Parents often feel as though they are alone in their pursuit of overdue child support. However, there are resources and services available to them. One of the most invaluable is the Department of Healthcare and Family Services (DHFS). They have the power and ability to track down a delinquent parent. They can also impose penalties on the parent to encourage payment. Examples may include suspension of the delinquent parent’s driver’s license or professional license, imprisonment, or putting a “freeze” on the delinquent parent’s passport. 

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Illinois child support attorneysIllinois law states that children have the right to emotional and financial support from both of its biological parents, and it protects those rights through different measures. Child support is one of the more commonly known and discussed, yet obligors are often confused about where their responsibility ends and begins. Moreover, they are not always informed of their rights, such as the right to request a modification if a significant change in circumstances occurs. 

When Can an Obligor Request a Modification to Child Support? 

When child support orders are established, the income of each biological parent is used in the calculations, as are the specific needs of the child (i.e. children with special needs, etc.). The time that each parent spends with the child may have been used as well, but such considerations have only recently become commonplace. If a substantial change has occurred in any of these areas - the income of the biological parents, the child’s needs, or the amount of time that each parent spends with the child - then either parent may request a modification to their order of support.

Since changes are meant to benefit the child, not the parents, some modifications could result in an increase in a non-custodial parent’s child support obligation. For example, if a child needs braces, the receiving parent may petition the courts to obtain additional support from the obligor. 

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Illinois family law attorneysWhen parents go through a divorce, they must determine how to divide the cost and responsibilities associated with raising their child(ren). Child support is sometimes awarded to the parent with the most time with the child, but even still, there may be added expenses not covered by the supporting parent’s legal child support obligation. Learn how you can determine who should cover child-related expenses after your Illinois divorce, and discover how a seasoned family law attorney can assist you with the entire process.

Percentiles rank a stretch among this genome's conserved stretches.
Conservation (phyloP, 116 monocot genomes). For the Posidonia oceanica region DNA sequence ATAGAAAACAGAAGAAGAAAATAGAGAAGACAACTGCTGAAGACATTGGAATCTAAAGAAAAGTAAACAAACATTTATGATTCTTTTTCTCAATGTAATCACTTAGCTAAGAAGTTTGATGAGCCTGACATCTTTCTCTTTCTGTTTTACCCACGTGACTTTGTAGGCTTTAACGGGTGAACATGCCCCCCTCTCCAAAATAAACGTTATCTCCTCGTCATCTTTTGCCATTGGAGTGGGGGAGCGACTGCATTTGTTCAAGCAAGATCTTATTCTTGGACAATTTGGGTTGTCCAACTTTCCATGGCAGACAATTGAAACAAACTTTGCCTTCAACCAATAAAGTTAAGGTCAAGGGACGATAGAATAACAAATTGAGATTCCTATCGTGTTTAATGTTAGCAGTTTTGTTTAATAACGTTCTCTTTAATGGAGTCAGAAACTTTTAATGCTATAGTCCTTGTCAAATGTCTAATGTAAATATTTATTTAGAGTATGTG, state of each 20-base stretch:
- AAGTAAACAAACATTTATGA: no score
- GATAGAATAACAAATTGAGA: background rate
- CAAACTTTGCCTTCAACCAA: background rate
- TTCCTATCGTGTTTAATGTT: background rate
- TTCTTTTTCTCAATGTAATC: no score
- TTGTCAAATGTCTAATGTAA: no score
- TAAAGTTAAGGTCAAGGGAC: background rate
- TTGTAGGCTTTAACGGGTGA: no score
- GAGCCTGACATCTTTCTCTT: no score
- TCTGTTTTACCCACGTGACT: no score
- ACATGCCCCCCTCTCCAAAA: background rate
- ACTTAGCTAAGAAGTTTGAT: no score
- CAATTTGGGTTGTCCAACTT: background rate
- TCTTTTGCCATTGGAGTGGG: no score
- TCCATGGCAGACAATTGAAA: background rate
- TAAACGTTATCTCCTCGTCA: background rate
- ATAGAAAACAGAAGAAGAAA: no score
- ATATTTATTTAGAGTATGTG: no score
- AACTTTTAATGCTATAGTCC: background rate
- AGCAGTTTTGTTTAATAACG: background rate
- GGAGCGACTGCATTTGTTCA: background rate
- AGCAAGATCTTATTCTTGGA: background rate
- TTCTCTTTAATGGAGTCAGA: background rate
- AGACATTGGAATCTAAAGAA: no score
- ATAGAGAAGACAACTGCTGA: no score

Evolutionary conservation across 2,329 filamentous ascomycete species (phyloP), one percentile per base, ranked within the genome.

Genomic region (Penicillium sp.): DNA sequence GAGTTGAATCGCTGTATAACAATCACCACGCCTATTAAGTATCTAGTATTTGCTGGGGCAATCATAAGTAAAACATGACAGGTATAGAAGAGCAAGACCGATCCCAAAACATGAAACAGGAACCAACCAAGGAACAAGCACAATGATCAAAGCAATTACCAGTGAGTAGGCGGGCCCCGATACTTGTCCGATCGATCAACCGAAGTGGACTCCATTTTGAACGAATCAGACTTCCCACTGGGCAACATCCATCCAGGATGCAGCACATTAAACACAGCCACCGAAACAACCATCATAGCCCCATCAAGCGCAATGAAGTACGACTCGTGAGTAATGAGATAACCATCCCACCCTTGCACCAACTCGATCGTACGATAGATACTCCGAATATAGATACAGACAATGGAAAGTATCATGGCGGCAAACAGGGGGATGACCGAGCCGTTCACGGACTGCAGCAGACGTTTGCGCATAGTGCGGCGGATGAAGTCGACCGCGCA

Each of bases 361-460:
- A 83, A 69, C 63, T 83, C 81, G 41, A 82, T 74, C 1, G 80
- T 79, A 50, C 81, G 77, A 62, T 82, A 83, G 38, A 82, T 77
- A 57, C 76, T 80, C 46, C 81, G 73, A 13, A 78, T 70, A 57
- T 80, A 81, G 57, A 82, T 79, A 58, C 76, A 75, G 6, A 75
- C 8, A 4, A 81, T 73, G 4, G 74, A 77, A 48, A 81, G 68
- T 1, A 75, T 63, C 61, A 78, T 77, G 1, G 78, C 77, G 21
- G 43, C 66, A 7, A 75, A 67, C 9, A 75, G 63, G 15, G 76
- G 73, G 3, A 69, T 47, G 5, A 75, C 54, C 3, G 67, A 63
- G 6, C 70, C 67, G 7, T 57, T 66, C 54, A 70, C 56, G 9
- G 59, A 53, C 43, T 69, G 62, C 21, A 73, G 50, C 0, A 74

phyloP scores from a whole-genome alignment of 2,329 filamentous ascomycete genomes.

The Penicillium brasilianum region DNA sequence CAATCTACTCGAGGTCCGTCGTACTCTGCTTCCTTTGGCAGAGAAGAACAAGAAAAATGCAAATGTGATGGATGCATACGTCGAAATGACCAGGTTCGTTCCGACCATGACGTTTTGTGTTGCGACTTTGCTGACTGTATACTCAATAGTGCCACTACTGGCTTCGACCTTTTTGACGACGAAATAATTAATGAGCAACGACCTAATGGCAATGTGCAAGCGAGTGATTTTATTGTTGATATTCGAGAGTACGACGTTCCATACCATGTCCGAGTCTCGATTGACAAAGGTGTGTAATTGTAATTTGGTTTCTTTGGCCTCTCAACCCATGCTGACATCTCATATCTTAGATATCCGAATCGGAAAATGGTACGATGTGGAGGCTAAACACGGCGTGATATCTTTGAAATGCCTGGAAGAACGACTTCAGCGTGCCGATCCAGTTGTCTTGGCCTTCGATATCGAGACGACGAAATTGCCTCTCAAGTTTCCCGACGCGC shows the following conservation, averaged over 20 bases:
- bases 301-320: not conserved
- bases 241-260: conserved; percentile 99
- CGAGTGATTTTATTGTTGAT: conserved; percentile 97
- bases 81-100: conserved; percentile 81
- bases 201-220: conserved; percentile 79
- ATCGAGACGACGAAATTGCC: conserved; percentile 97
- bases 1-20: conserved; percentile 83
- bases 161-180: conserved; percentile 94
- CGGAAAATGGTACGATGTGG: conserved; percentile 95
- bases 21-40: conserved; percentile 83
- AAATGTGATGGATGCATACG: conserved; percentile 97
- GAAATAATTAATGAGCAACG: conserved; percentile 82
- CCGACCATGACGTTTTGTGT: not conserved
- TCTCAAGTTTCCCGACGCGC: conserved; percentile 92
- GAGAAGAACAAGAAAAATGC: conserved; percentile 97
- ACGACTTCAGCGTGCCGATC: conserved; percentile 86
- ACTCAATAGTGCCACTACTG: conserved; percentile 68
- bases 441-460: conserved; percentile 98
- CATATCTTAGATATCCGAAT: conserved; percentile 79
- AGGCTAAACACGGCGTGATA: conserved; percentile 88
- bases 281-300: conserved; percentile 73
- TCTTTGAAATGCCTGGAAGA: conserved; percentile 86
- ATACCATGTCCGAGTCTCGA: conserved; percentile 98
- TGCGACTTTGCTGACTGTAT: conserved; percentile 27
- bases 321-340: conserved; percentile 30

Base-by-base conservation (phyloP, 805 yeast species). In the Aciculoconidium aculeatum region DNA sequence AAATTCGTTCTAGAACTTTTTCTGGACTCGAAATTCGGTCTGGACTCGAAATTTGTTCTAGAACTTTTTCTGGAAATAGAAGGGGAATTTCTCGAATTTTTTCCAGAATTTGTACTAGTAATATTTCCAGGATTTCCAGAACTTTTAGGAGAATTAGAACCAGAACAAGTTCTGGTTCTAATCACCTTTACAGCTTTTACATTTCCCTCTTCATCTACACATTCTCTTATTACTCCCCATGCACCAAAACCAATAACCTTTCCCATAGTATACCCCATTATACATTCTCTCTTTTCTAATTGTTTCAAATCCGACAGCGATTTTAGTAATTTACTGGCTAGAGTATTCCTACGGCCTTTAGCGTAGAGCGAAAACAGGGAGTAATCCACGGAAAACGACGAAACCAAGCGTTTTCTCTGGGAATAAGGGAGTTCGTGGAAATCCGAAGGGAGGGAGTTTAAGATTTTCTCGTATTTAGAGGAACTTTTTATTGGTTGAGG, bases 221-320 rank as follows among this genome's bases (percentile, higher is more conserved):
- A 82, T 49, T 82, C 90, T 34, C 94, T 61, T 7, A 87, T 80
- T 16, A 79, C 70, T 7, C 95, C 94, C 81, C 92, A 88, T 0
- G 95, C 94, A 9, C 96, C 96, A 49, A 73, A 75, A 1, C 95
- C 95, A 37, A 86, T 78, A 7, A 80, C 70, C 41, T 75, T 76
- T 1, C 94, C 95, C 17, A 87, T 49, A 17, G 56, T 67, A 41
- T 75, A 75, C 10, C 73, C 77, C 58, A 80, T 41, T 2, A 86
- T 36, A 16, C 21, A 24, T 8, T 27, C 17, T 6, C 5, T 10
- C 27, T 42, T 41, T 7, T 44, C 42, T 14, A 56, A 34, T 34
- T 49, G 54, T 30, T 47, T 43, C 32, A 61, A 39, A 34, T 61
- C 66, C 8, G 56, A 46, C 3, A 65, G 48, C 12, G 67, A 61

Child Support in Illinois - Understanding the Obligation 

Under state law, children have the right to receive emotional and financial support from both of their parents. Child support helps to ensure that financial need is met. However, not all parents are obligated to pay. Instead, the state uses the income of both parents, the average cost of raising a child, and the amount of parenting time awarded to each parent in order to determine how much support (if any) is owed. 

Extra expenses, such as healthcare costs, fees for extracurricular activities, and special equipment for a special needs’ child may be added in when calculating the amount of support that is owed, but parents do not always request to have them added. There may also be other child-related expenses that are not considered to be a part of the calculation. For example, parents may verbally agree to split the cost of back-to-school clothing and supplies, but this agreement may not be included in the divorce decree or child support order. College savings may not be included in the calculation either (even if there is an existing account that must be divided between the married parties), so parents may have to come to an agreement outside of court to ensure their child has the money they need to complete their education.